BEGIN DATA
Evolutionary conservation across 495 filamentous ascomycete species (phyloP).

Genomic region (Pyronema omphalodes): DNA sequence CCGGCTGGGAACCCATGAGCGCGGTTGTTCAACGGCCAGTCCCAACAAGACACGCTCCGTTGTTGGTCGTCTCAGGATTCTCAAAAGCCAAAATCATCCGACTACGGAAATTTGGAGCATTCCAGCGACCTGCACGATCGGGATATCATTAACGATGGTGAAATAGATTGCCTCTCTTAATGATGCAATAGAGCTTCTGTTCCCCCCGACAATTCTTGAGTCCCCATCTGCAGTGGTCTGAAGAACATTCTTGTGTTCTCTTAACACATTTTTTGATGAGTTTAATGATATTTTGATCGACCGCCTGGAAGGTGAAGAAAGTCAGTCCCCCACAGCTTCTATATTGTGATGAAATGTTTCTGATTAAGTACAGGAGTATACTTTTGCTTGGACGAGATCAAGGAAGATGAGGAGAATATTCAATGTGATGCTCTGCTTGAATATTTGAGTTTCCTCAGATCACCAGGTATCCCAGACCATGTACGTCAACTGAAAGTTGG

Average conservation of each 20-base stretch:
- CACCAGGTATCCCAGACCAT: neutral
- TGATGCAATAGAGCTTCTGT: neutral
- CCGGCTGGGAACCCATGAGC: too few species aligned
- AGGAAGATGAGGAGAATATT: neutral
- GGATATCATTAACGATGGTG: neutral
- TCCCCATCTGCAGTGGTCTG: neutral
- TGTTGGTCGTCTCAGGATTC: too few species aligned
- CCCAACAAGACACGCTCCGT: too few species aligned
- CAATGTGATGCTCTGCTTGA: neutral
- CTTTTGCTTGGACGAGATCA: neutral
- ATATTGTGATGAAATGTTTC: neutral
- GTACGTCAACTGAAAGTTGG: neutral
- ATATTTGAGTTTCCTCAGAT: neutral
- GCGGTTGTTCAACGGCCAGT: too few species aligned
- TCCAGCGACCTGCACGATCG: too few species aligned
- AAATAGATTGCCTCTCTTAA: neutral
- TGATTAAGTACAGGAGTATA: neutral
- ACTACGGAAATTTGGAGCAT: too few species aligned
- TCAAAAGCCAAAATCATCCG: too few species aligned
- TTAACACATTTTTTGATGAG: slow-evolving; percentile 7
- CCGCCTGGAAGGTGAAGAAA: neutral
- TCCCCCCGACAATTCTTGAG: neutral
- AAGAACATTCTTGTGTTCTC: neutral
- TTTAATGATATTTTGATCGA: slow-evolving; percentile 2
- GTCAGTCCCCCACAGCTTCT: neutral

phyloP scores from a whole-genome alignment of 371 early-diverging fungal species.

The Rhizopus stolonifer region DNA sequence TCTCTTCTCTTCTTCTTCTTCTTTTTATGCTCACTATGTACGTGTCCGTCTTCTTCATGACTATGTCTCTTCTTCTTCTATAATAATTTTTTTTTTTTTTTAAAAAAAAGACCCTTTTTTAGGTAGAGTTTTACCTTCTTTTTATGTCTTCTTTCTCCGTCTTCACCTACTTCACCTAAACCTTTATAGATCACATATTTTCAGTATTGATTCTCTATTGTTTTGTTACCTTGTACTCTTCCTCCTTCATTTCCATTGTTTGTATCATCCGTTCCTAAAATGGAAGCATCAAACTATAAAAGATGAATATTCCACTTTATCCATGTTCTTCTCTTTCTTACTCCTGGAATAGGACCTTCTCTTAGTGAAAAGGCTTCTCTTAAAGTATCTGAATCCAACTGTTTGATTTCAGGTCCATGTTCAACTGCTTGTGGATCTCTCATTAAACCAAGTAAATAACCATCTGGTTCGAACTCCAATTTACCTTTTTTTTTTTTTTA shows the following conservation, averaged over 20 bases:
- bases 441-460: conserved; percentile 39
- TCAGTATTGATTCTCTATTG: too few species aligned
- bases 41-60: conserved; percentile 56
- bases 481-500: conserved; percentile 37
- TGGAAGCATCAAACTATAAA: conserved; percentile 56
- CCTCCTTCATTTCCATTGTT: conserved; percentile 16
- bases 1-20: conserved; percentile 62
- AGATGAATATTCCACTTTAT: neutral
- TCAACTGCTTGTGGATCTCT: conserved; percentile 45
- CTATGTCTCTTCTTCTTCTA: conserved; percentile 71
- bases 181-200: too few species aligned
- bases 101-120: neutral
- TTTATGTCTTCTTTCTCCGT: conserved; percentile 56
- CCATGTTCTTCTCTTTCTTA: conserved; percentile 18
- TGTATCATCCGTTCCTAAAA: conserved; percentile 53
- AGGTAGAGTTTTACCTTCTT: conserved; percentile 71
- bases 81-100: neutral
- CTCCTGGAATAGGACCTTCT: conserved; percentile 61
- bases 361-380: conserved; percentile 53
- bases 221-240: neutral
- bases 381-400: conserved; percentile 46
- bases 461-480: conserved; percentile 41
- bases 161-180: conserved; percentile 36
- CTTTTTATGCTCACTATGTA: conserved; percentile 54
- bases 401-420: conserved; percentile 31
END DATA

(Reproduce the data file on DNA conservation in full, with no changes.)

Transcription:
Evolutionary conservation across 495 filamentous ascomycete species (phyloP).

Genomic region (Pyronema omphalodes): DNA sequence CCGGCTGGGAACCCATGAGCGCGGTTGTTCAACGGCCAGTCCCAACAAGACACGCTCCGTTGTTGGTCGTCTCAGGATTCTCAAAAGCCAAAATCATCCGACTACGGAAATTTGGAGCATTCCAGCGACCTGCACGATCGGGATATCATTAACGATGGTGAAATAGATTGCCTCTCTTAATGATGCAATAGAGCTTCTGTTCCCCCCGACAATTCTTGAGTCCCCATCTGCAGTGGTCTGAAGAACATTCTTGTGTTCTCTTAACACATTTTTTGATGAGTTTAATGATATTTTGATCGACCGCCTGGAAGGTGAAGAAAGTCAGTCCCCCACAGCTTCTATATTGTGATGAAATGTTTCTGATTAAGTACAGGAGTATACTTTTGCTTGGACGAGATCAAGGAAGATGAGGAGAATATTCAATGTGATGCTCTGCTTGAATATTTGAGTTTCCTCAGATCACCAGGTATCCCAGACCATGTACGTCAACTGAAAGTTGG

Average conservation of each 20-base stretch:
- CACCAGGTATCCCAGACCAT: neutral
- TGATGCAATAGAGCTTCTGT: neutral
- CCGGCTGGGAACCCATGAGC: too few species aligned
- AGGAAGATGAGGAGAATATT: neutral
- GGATATCATTAACGATGGTG: neutral
- TCCCCATCTGCAGTGGTCTG: neutral
- TGTTGGTCGTCTCAGGATTC: too few species aligned
- CCCAACAAGACACGCTCCGT: too few species aligned
- CAATGTGATGCTCTGCTTGA: neutral
- CTTTTGCTTGGACGAGATCA: neutral
- ATATTGTGATGAAATGTTTC: neutral
- GTACGTCAACTGAAAGTTGG: neutral
- ATATTTGAGTTTCCTCAGAT: neutral
- GCGGTTGTTCAACGGCCAGT: too few species aligned
- TCCAGCGACCTGCACGATCG: too few species aligned
- AAATAGATTGCCTCTCTTAA: neutral
- TGATTAAGTACAGGAGTATA: neutral
- ACTACGGAAATTTGGAGCAT: too few species aligned
- TCAAAAGCCAAAATCATCCG: too few species aligned
- TTAACACATTTTTTGATGAG: slow-evolving; percentile 7
- CCGCCTGGAAGGTGAAGAAA: neutral
- TCCCCCCGACAATTCTTGAG: neutral
- AAGAACATTCTTGTGTTCTC: neutral
- TTTAATGATATTTTGATCGA: slow-evolving; percentile 2
- GTCAGTCCCCCACAGCTTCT: neutral

phyloP scores from a whole-genome alignment of 371 early-diverging fungal species.

The Rhizopus stolonifer region DNA sequence TCTCTTCTCTTCTTCTTCTTCTTTTTATGCTCACTATGTACGTGTCCGTCTTCTTCATGACTATGTCTCTTCTTCTTCTATAATAATTTTTTTTTTTTTTTAAAAAAAAGACCCTTTTTTAGGTAGAGTTTTACCTTCTTTTTATGTCTTCTTTCTCCGTCTTCACCTACTTCACCTAAACCTTTATAGATCACATATTTTCAGTATTGATTCTCTATTGTTTTGTTACCTTGTACTCTTCCTCCTTCATTTCCATTGTTTGTATCATCCGTTCCTAAAATGGAAGCATCAAACTATAAAAGATGAATATTCCACTTTATCCATGTTCTTCTCTTTCTTACTCCTGGAATAGGACCTTCTCTTAGTGAAAAGGCTTCTCTTAAAGTATCTGAATCCAACTGTTTGATTTCAGGTCCATGTTCAACTGCTTGTGGATCTCTCATTAAACCAAGTAAATAACCATCTGGTTCGAACTCCAATTTACCTTTTTTTTTTTTTTA shows the following conservation, averaged over 20 bases:
- bases 441-460: conserved; percentile 39
- TCAGTATTGATTCTCTATTG: too few species aligned
- bases 41-60: conserved; percentile 56
- bases 481-500: conserved; percentile 37
- TGGAAGCATCAAACTATAAA: conserved; percentile 56
- CCTCCTTCATTTCCATTGTT: conserved; percentile 16
- bases 1-20: conserved; percentile 62
- AGATGAATATTCCACTTTAT: neutral
- TCAACTGCTTGTGGATCTCT: conserved; percentile 45
- CTATGTCTCTTCTTCTTCTA: conserved; percentile 71
- bases 181-200: too few species aligned
- bases 101-120: neutral
- TTTATGTCTTCTTTCTCCGT: conserved; percentile 56
- CCATGTTCTTCTCTTTCTTA: conserved; percentile 18
- TGTATCATCCGTTCCTAAAA: conserved; percentile 53
- AGGTAGAGTTTTACCTTCTT: conserved; percentile 71
- bases 81-100: neutral
- CTCCTGGAATAGGACCTTCT: conserved; percentile 61
- bases 361-380: conserved; percentile 53
- bases 221-240: neutral
- bases 381-400: conserved; percentile 46
- bases 461-480: conserved; percentile 41
- bases 161-180: conserved; percentile 36
- CTTTTTATGCTCACTATGTA: conserved; percentile 54
- bases 401-420: conserved; percentile 31